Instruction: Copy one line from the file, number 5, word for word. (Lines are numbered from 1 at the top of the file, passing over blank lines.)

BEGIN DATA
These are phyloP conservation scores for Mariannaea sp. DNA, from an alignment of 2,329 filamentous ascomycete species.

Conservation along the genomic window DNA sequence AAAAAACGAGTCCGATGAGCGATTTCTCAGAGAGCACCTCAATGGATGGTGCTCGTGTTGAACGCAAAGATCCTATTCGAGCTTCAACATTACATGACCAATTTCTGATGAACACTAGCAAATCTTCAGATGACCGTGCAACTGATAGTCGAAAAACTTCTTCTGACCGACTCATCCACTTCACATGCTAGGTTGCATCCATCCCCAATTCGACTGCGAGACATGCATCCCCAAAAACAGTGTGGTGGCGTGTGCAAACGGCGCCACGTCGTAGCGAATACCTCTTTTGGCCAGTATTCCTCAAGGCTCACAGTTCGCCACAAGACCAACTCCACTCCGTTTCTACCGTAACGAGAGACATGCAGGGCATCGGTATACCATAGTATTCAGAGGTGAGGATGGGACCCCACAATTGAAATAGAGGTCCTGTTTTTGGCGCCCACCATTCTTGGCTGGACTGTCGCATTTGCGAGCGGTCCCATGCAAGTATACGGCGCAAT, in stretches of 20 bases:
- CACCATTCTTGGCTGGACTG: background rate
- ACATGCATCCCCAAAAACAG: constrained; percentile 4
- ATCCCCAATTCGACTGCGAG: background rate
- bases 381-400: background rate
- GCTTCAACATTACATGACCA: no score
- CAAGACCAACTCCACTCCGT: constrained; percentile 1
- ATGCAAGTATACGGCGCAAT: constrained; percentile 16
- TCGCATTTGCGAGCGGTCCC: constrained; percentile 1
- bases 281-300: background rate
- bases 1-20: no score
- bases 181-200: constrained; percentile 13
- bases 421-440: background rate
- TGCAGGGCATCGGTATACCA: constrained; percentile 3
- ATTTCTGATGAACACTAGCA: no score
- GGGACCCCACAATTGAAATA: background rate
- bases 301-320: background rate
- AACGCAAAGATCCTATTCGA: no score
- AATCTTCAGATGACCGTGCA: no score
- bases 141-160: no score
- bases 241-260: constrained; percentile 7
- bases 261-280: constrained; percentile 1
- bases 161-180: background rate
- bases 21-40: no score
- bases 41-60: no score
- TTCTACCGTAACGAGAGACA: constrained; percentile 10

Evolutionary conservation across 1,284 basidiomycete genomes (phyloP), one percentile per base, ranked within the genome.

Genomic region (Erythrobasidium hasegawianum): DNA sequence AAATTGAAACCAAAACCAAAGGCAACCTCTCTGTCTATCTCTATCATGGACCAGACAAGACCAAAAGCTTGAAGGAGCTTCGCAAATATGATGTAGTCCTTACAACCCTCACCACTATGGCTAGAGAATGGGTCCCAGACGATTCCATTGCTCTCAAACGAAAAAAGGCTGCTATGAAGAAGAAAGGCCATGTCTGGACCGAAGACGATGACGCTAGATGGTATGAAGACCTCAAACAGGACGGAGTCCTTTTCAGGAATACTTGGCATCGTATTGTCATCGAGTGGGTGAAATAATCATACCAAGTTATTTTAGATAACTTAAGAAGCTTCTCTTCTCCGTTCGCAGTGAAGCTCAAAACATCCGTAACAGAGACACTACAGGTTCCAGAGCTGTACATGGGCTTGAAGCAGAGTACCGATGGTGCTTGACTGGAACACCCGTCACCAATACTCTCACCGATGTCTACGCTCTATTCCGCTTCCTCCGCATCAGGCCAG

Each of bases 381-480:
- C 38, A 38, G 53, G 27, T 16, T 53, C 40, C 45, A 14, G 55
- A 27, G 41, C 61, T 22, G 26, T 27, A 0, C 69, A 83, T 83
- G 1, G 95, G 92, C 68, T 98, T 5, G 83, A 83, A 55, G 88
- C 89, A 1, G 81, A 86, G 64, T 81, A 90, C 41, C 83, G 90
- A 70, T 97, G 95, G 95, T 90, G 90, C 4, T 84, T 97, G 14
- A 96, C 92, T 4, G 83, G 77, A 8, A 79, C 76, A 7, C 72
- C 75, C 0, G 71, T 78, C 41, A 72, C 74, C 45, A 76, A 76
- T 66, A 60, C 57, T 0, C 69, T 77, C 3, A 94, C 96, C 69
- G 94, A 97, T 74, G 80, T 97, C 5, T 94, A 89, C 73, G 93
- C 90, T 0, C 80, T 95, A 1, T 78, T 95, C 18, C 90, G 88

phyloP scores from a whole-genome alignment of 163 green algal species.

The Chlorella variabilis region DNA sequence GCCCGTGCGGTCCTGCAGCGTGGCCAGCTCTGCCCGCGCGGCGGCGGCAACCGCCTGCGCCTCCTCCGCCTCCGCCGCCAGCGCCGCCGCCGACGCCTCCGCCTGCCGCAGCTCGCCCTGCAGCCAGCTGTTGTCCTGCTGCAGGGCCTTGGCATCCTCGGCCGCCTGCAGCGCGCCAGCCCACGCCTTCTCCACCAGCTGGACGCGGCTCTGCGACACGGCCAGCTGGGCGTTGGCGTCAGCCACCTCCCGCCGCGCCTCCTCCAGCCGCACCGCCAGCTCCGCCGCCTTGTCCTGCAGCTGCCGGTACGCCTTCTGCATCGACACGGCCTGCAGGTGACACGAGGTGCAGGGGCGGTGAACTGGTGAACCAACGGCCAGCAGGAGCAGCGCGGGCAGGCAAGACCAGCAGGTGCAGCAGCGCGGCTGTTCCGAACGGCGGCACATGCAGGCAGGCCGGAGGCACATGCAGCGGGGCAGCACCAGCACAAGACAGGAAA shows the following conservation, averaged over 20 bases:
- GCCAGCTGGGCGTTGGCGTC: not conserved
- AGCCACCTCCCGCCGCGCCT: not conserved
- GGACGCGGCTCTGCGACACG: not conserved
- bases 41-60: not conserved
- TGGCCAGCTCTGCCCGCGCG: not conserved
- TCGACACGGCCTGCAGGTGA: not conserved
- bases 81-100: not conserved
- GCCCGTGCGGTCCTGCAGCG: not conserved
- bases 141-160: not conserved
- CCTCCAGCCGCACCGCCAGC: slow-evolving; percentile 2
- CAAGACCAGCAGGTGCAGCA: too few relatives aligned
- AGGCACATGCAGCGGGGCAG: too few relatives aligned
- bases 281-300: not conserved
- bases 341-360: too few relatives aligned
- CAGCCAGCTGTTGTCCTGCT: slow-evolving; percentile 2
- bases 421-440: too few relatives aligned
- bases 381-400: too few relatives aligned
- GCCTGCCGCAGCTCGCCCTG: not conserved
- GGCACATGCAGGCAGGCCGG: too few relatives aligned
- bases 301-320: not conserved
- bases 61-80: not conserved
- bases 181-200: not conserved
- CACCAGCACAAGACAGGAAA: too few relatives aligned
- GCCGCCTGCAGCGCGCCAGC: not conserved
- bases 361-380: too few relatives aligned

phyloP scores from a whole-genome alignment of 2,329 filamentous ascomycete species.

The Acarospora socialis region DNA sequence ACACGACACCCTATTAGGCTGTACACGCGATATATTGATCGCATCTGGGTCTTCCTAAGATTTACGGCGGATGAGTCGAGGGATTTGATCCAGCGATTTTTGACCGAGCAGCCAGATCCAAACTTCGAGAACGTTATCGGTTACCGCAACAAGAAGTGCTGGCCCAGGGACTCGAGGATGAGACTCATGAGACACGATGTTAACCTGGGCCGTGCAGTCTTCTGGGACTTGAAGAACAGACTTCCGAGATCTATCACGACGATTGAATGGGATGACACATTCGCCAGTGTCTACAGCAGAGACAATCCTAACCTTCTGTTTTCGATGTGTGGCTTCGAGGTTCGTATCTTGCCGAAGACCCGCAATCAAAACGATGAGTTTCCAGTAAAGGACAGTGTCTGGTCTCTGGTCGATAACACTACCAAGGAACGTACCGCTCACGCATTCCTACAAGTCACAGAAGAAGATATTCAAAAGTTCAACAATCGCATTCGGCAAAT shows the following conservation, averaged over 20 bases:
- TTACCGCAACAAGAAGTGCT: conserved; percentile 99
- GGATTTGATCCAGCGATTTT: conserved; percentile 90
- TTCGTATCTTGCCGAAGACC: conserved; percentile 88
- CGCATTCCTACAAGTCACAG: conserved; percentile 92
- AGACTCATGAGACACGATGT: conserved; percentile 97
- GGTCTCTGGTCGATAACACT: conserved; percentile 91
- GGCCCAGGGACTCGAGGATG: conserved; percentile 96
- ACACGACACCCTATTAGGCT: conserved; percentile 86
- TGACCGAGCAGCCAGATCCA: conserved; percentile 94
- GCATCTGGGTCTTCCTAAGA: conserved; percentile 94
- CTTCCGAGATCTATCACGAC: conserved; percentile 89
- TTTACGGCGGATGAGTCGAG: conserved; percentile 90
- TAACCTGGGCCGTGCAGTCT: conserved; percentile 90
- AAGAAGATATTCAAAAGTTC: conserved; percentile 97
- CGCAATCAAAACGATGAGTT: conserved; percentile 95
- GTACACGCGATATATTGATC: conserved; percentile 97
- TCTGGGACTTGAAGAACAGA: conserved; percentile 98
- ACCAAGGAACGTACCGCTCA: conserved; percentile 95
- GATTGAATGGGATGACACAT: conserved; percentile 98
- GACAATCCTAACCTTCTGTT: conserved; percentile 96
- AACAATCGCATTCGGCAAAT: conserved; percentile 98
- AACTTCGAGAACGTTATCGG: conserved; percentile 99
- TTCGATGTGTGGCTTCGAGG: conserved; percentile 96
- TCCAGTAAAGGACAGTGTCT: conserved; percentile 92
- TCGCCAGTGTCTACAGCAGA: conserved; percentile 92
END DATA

- ATCCCCAATTCGACTGCGAG: background rate